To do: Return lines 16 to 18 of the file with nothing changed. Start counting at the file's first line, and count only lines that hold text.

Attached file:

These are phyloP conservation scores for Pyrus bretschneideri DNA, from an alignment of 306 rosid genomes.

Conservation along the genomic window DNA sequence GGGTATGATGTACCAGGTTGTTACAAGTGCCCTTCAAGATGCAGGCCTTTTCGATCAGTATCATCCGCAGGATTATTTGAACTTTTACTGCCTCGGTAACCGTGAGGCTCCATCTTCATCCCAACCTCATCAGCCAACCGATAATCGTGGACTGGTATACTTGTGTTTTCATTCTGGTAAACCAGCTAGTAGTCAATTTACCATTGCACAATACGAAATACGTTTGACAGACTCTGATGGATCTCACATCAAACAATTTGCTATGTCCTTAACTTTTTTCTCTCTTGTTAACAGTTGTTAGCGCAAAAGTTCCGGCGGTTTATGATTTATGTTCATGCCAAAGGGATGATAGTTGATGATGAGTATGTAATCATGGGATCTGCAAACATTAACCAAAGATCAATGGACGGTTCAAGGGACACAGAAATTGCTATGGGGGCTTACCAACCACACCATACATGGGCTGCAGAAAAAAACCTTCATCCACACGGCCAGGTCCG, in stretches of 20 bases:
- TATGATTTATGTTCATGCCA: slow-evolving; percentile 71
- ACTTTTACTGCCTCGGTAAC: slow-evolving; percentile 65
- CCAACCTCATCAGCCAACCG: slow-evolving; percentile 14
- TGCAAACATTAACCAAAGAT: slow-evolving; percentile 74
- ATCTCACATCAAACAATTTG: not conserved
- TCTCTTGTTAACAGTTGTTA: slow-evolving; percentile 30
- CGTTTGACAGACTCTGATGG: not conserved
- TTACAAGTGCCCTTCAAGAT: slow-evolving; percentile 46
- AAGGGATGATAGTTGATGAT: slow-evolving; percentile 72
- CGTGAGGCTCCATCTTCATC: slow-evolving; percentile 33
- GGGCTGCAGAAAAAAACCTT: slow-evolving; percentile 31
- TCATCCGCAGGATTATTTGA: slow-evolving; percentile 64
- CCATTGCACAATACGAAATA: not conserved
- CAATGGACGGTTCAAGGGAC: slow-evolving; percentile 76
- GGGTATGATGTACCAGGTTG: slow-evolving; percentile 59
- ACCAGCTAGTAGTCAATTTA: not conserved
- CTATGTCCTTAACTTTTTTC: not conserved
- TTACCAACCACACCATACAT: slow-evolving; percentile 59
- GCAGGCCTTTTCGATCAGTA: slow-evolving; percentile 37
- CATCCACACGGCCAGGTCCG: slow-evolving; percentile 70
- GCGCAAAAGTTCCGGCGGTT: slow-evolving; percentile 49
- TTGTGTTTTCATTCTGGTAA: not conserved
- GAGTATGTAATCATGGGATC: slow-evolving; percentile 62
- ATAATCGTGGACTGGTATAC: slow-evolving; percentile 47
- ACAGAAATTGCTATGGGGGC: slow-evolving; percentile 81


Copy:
- CAATGGACGGTTCAAGGGAC: slow-evolving; percentile 76
- GGGTATGATGTACCAGGTTG: slow-evolving; percentile 59
- ACCAGCTAGTAGTCAATTTA: not conserved